It was the fourth week into grade 7 and I had just turned 12 years old a few days earlier when my homeroom teacher stopped teaching to tell us the time had arrived for student council elections.
A thrill zipped through me as I envisioned my victory and I started planning my campaign. At lunch, I wandered over to the bulletin board and declared myself a candidate for class secretary, my pen poking a hole through the paper and into the cork underneath as I signed my name. I wasn't particularly interested in being a secretary of any sort and I had no actual idea of what my duties would entail but it was the position with the least amount of candidates running and I figured it was my best bet to win.
I ran the worst campaign. I put up ONE poster. I stammered through my speech. But it didn't matter. I WANTED it. I could taste victory and I was self-deluded and brazen enough to think that a 12-year-old kid with no friends or alliances in a new school I had only been in a month could actually win.
Shockingly, I lost. I didn't just lose. I was annihilated. In a twist of adult cruelty, the vote count was announced for every candidate. I remember my cheeks burning with shame as my homeroom teacher revealed the votes.
Tanis Miller - 1.
One lousy vote out of a school of hundreds. And that lone vote was my own.
I was crushed.
I could feel my chest tighten and my eyes started to blink rapidly and I was mortified to find myself unable to hold back my tears. I can still taste the humiliation and shame of that moment on my tongue.
I never, ever, ran for any voting based positions again. One loss was one too many for my fragile deluded ego.
I buried the memory of my council bid beneath years of other puberty related humiliations and soon enough life had supplied plenty of other cruelties to help me forget my seventh grade shame.
And then, my daughter announced she was running for class president.
Suddenly I was wearing aqua green eyeliner, picking my zits and trying to avoid being stuffed into a locker all over again.
Ken wasn't worried. She already held the positions of class treasurer and vice president. She was ready to try and tackle the presidency. Her self-confidence never waivered, even when she learned she was running opposite one of the more popular kids in her grade. A kid even I couldn't help but like.
My daughter? She was Tracy Flick. Utterly convinced she was the best candidate for the job.
Me? I couldn't stop hearing the laughter of my classmates ring in my ears as the vote count was read out.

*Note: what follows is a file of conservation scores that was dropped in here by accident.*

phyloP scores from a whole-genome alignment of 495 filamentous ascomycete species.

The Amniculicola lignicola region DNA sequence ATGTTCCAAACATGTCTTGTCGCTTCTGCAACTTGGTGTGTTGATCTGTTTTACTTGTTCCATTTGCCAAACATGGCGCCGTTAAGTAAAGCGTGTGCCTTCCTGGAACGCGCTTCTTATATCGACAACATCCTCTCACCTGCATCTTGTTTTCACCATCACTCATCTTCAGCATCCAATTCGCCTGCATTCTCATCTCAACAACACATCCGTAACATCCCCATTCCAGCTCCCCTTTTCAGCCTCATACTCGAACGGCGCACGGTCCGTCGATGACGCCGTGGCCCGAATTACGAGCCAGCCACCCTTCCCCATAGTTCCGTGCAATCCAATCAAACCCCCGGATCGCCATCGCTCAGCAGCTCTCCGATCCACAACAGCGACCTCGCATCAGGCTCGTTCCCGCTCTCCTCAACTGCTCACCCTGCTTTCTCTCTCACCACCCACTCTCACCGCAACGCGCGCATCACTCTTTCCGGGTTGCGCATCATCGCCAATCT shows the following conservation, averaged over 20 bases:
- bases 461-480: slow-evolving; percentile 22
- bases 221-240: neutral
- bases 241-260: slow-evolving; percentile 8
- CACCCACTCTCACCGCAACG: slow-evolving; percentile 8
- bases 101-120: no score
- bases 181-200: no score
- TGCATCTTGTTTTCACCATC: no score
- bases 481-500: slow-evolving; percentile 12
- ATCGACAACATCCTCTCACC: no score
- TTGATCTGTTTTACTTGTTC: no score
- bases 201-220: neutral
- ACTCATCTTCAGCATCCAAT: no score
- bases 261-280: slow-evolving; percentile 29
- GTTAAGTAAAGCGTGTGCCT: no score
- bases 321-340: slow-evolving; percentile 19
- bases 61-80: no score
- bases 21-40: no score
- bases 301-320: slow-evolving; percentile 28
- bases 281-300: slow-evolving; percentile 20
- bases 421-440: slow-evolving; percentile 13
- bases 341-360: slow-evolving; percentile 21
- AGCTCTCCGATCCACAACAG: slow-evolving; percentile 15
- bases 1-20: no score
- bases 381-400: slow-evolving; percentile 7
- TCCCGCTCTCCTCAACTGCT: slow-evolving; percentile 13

So while my daughter set about campaigning for presidency, making her posters, writing her speech, gathering allies and whatever it is one does during an election, I twitched.
I didn't want my daughter to relive my horror, nor did I want to sully her confidence with my fear. It felt like I was walking on a tight rope over the fires of hell and that's when I knew I had to chill out. My kid would fall and brush herself off or she would succeed. But my loss was not a guarantee of hers.
For the most part, I managed to keep my mouth shut. I helped her craft a few slogans, offered to pay for some poster boards and nodded along as she talked about what her pre-election speech would be. On the surface, I was a levelheaded responsible adult encouraging her daughter to try her best. On the inside, I was stabbing every teenager I encountered with the power of my mind.
"Win with dignity, lose with grace," I would tell my daughter every day. Ken would roll her eyes and sigh "Yes Mom," every time I said it but she didn't realize I wasn't saying it to her. I was saying it for me.
I was reliving my grade seven year all over again but this time I was determined not to burst into tears in front of the entire class.
The morning of the election I wished Ken good luck in her election and I told her how proud I was. How the results didn't matter, only her efforts counted. How her confidence and perseverance amazed me. And it does. I lost one race and never tried again. My kid has been putting herself out there since junior high, despite what anyone thought of her.
That afternoon, the phone rang.
"The results are in Mom," she said quietly.
"And???" I asked half believing she won, half fearing she lost.
"I won!" she squealed and my heart sped up and I inhaled sharply. She had done what I never dared attempt.
"Congratulations! You did it!" She yammered on for a few minutes about who won the other races and how the day went and I half listened. It was hard to hear over my inner 12 year old hooting and hollering in a victory dance.
It turns out my daughter wasn't ever Tracy Flick. I was. And like Tracy, I was a big loser.
I've never been prouder my daughter didn't follow in my footsteps. She isn't anything like me.
Class President 2013.